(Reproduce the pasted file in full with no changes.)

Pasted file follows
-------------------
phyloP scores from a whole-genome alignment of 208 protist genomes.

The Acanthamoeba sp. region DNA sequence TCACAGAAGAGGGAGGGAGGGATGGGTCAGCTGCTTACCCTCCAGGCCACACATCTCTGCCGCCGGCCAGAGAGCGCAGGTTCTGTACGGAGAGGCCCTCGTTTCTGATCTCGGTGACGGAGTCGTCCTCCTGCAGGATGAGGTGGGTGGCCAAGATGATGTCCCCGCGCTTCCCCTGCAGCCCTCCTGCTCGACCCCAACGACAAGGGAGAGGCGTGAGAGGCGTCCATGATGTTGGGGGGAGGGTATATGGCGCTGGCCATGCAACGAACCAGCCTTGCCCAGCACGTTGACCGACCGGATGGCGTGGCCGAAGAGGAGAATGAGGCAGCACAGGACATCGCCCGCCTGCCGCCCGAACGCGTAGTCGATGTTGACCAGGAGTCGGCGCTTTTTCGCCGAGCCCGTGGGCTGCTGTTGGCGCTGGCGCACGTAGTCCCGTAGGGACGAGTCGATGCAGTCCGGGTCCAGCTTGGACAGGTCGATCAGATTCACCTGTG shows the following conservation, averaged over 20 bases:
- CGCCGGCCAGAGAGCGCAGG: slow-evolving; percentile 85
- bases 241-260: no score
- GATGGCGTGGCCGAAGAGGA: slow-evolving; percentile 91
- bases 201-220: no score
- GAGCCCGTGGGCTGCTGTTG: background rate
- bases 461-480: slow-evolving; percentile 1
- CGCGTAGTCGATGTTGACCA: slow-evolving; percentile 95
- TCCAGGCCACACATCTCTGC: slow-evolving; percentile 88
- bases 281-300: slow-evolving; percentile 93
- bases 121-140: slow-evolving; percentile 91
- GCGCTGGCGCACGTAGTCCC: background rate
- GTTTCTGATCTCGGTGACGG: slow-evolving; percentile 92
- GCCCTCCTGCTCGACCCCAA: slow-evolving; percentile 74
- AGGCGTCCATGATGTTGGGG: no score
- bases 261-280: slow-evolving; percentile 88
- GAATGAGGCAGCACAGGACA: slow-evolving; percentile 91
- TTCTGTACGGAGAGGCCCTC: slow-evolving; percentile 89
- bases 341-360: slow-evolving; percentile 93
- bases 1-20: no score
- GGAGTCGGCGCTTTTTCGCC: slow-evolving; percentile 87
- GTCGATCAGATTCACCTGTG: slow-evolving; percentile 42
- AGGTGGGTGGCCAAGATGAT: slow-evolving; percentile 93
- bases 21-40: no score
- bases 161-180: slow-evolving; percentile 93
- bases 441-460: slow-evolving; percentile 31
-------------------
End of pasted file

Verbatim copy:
phyloP scores from a whole-genome alignment of 208 protist genomes.

The Acanthamoeba sp. region DNA sequence TCACAGAAGAGGGAGGGAGGGATGGGTCAGCTGCTTACCCTCCAGGCCACACATCTCTGCCGCCGGCCAGAGAGCGCAGGTTCTGTACGGAGAGGCCCTCGTTTCTGATCTCGGTGACGGAGTCGTCCTCCTGCAGGATGAGGTGGGTGGCCAAGATGATGTCCCCGCGCTTCCCCTGCAGCCCTCCTGCTCGACCCCAACGACAAGGGAGAGGCGTGAGAGGCGTCCATGATGTTGGGGGGAGGGTATATGGCGCTGGCCATGCAACGAACCAGCCTTGCCCAGCACGTTGACCGACCGGATGGCGTGGCCGAAGAGGAGAATGAGGCAGCACAGGACATCGCCCGCCTGCCGCCCGAACGCGTAGTCGATGTTGACCAGGAGTCGGCGCTTTTTCGCCGAGCCCGTGGGCTGCTGTTGGCGCTGGCGCACGTAGTCCCGTAGGGACGAGTCGATGCAGTCCGGGTCCAGCTTGGACAGGTCGATCAGATTCACCTGTG shows the following conservation, averaged over 20 bases:
- CGCCGGCCAGAGAGCGCAGG: slow-evolving; percentile 85
- bases 241-260: no score
- GATGGCGTGGCCGAAGAGGA: slow-evolving; percentile 91
- bases 201-220: no score
- GAGCCCGTGGGCTGCTGTTG: background rate
- bases 461-480: slow-evolving; percentile 1
- CGCGTAGTCGATGTTGACCA: slow-evolving; percentile 95
- TCCAGGCCACACATCTCTGC: slow-evolving; percentile 88
- bases 281-300: slow-evolving; percentile 93
- bases 121-140: slow-evolving; percentile 91
- GCGCTGGCGCACGTAGTCCC: background rate
- GTTTCTGATCTCGGTGACGG: slow-evolving; percentile 92
- GCCCTCCTGCTCGACCCCAA: slow-evolving; percentile 74
- AGGCGTCCATGATGTTGGGG: no score
- bases 261-280: slow-evolving; percentile 88
- GAATGAGGCAGCACAGGACA: slow-evolving; percentile 91
- TTCTGTACGGAGAGGCCCTC: slow-evolving; percentile 89
- bases 341-360: slow-evolving; percentile 93
- bases 1-20: no score
- GGAGTCGGCGCTTTTTCGCC: slow-evolving; percentile 87
- GTCGATCAGATTCACCTGTG: slow-evolving; percentile 42
- AGGTGGGTGGCCAAGATGAT: slow-evolving; percentile 93
- bases 21-40: no score
- bases 161-180: slow-evolving; percentile 93
- bases 441-460: slow-evolving; percentile 31